President Moon Jae-in’s administration is facing a dilemma over the implementation of South Korea-US joint military exercises, particularly one scheduled for this spring.
This self-caused dilemma stems from its incompatible wishes to avoid irking North Korea and to retake wartime operational control of South Korean troops from the US.
Moon and his aides, preoccupied with their peace agenda for the peninsula, worry that going ahead with the planned drill could give the North a pretext to make provocations in a bid to put pressure on US President Joe Biden’s administration.
Key officials in the Biden administration have signaled changes in Washington’s approach to Pyongyang, departing from former US President Donald Trump’s top-down manner of dealing with the recalcitrant regime, which they say was counterproductive in achieving the goal of dismantling its nuclear arsenal.
A flare-up in tensions with the North is what the Moon government wants to avoid at any cost.
In his New Year’s address, Moon vowed renewed efforts to revive the stalled denuclearization talks between the US and the North and to thaw the frozen inter-Korean ties in the remainder of his five-year tenure, which ends in May 2022.
In a reflection of his eagerness to prevent his reconciliatory effort from being derailed, Moon said in a news conference last month that, if necessary, Seoul and Pyongyang could discuss joint drills between South Korea and the US.
Apparently weighing on him was North Korean leader Kim Jong-un’s repeated calls for an end to the joint exercises between the allies, which he argued run counter to a string of accords between the two Koreas.
If the Moon administration accepted Kim’s demand, it would have to discard the plan to regain the wartime OPCON from the US within Moon’s term, as Moon pledged during his election campaign.
South Korea and the US remain behind schedule in implementing a series of tests that are required for the transition.
The allies, which conducted an initial operational capability test in 2019, failed to move on to a full operational capability test last year, as they were compelled to reduce their planned joint exercises due to the coronavirus pandemic. The full operational capability test should be followed by a full mission capability test.
With the second- and final-stage tests unable to be held in the same year, the cancellation of the joint exercise scheduled for this spring would make it impossible to complete the process before Moon leaves office.
The allies’ combined exercises have been scaled down or called off since the first summit between Trump and Kim in Singapore in June 2018. Most of their scaled-down drills have been reduced to computer-simulated war games to further help forge an atmosphere conducive to denuclearization talks with the North and as a precaution against the COVID-19 pandemic.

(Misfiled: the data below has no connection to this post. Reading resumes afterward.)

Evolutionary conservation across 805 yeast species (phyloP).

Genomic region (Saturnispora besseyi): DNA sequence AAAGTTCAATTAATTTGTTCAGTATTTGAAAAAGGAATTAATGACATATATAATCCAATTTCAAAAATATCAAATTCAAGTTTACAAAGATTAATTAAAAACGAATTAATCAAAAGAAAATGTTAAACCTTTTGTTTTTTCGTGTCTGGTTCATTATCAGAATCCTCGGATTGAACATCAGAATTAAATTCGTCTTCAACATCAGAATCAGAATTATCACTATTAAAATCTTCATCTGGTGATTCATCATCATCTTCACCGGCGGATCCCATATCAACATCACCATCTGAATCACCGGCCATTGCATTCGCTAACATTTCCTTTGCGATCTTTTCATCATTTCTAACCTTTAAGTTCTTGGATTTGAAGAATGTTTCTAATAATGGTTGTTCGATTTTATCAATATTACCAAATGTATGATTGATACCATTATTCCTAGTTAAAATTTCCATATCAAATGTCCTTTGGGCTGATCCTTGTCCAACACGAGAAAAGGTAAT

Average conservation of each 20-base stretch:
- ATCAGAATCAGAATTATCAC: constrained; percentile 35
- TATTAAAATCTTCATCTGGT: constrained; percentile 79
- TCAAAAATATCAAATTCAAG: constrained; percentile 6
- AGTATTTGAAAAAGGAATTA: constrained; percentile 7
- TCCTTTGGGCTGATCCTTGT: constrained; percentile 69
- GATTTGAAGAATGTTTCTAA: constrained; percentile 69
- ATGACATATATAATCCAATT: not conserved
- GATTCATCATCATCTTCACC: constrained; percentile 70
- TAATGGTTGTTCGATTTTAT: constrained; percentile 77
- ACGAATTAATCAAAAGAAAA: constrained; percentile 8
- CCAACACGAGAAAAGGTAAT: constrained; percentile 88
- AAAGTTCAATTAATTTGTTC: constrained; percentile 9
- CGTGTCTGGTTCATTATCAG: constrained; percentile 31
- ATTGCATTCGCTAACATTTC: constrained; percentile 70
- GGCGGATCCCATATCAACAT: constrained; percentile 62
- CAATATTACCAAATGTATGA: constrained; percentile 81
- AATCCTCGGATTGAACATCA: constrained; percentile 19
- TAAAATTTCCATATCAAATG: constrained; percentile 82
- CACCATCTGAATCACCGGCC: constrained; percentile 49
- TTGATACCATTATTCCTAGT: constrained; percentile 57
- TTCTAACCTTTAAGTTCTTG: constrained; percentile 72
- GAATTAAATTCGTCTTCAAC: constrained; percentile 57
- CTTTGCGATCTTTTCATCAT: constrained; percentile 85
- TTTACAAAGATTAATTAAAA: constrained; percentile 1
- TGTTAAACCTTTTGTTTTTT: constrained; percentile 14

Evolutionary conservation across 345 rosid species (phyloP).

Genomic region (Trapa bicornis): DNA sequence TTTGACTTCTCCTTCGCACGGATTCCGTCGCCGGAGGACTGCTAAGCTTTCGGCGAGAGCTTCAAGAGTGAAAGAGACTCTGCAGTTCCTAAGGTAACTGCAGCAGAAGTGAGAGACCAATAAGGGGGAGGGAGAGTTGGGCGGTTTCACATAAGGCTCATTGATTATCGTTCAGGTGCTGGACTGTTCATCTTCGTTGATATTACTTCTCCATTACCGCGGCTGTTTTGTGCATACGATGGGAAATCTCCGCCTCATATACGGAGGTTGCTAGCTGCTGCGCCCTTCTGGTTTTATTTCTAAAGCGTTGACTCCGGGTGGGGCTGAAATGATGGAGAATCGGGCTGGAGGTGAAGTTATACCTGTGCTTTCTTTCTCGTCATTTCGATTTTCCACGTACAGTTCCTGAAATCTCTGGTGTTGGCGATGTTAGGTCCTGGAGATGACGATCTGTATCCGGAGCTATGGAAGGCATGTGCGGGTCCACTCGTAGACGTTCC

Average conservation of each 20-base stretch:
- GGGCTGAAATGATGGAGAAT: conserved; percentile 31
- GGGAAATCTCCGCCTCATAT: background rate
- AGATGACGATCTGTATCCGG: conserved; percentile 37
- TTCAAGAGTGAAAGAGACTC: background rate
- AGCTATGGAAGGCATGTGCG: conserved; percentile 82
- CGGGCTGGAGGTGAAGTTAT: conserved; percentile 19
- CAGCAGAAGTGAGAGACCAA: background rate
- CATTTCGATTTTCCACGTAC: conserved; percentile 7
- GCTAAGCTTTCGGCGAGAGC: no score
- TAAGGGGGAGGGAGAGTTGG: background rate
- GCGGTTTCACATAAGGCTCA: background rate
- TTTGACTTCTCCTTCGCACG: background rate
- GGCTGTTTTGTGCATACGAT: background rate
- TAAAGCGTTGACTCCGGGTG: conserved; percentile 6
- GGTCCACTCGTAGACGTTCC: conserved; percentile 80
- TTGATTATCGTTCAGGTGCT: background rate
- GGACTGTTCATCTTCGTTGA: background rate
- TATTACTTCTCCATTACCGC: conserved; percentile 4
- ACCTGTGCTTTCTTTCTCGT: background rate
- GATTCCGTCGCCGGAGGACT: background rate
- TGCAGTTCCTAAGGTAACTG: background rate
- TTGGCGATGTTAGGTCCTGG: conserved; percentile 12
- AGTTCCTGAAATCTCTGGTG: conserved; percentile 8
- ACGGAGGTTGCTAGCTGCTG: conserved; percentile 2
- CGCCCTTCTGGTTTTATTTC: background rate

South Korea’s Defense Minister Suh Wook said last week that the annual springtime exercise with the US would go ahead as planned, but would take the form of a computer simulation focused on defensive operations. He added that discussions with the North could be held with regard to the planned drill.
This equivocal approach seems neither to placate the North nor to ensure the completion of the second-stage test for the wartime OPCON transfer.
The Biden administration is poised to strengthen combined military exercises with South Korea, which Trump regarded largely as a waste of money.
“We recognize the value of training and exercises to keep forces ready,” Pentagon press secretary John Kirby said last week, adding that nowhere was this more important than on the Korean Peninsula. “Ready to fight tonight is not just a slogan,” he said.
Another official at the US Defense Department made it clear that the envisioned transition of the wartime OPCON would take place when all necessary conditions were met, not because of the simple passage of time.
The prolonged absence of a full-scale field exercise involving South Korean and US troops and equipment have deepened concerns about the allies’ readiness against the North’s ever-evolving military capabilities. Pyongyang’s recent display of a range of upgraded strategic and conventional weapons has made it senseless for Seoul and Washington to keep reducing or canceling their combined exercises.
The Moon government should set aside political considerations and should focus on strengthening the country’s security posture when making decisions regarding joint drills with Washington. In the long term, this position will prove more instrumental in getting Pyongyang to return to the negotiating table and bringing about lasting peace on the peninsula.